Objective: To assess the outcomes and costs of hospital admission during the latent versus active phase of labor. Latent labor hospital admission has been consistently associated with elevated maternal risk for increased interventions, including epidural anesthesia and cesarean delivery, longer hospital stay, and higher utilization of hospital resources.
Methods: A cost-effectiveness model was built to simulate a theoretic cohort of 3.2 million term, medically low-risk women either being admitted in latent labor (< 4 cm dilation) or delaying admission until active labor (≥ 4 cm dilation). Outcomes included epidural use, mode of delivery, stillbirth, maternal death, and costs of care. All probability, cost, and utility estimates were derived from the literature, and total quality-adjusted life years were calculated. Sensitivity analyses and a Monte Carlo simulation were used to investigate the robustness of model assumptions.
Results: Delaying admission until active labor would result in 672,000 fewer epidurals, 67,232 fewer cesarean deliveries, and 9.6 fewer maternal deaths in our theoretic cohort as compared to admission during latent labor. Additionally, delaying admission results in a cost savings of $694 million annually in the United States. Sensitivity analyses indicated the model was robust within a wide range of probabilities and costs. Monte Carlo simulation found that delayed admission was the optimal strategy in 76.79 percent of trials.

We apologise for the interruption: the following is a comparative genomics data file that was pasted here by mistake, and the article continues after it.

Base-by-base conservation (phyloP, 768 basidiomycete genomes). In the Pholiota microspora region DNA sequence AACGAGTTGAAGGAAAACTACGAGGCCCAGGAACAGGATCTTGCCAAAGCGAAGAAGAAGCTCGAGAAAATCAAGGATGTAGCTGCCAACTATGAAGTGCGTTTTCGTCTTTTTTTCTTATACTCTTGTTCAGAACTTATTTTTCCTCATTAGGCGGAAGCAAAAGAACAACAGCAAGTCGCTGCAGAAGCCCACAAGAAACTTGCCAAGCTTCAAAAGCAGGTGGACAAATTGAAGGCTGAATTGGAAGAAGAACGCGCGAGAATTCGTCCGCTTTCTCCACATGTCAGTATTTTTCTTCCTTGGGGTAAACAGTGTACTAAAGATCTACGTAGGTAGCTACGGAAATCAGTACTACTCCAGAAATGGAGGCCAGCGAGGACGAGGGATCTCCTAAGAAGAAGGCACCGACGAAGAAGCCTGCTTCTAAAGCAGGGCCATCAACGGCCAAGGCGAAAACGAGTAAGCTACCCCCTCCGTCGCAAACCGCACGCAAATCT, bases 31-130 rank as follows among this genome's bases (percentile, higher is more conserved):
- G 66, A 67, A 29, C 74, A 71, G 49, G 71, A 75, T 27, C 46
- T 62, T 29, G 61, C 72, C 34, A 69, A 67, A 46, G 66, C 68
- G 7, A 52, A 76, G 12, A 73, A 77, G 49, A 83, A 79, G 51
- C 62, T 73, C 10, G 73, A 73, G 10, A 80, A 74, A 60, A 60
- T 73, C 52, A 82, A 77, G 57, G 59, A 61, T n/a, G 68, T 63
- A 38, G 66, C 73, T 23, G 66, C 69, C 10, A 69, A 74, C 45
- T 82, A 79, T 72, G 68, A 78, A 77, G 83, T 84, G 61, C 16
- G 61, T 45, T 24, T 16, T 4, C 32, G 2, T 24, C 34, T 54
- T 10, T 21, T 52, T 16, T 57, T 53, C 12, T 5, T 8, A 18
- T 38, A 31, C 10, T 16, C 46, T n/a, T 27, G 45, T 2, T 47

Conclusion: Delaying admission until active labor is a dominant strategy, resulting in both better outcomes and lower costs. Issues related to clinical translation of these findings are explored.
Keywords: cesarean delivery; latent labor; low-risk labor.
© 2015 Wiley Periodicals, Inc.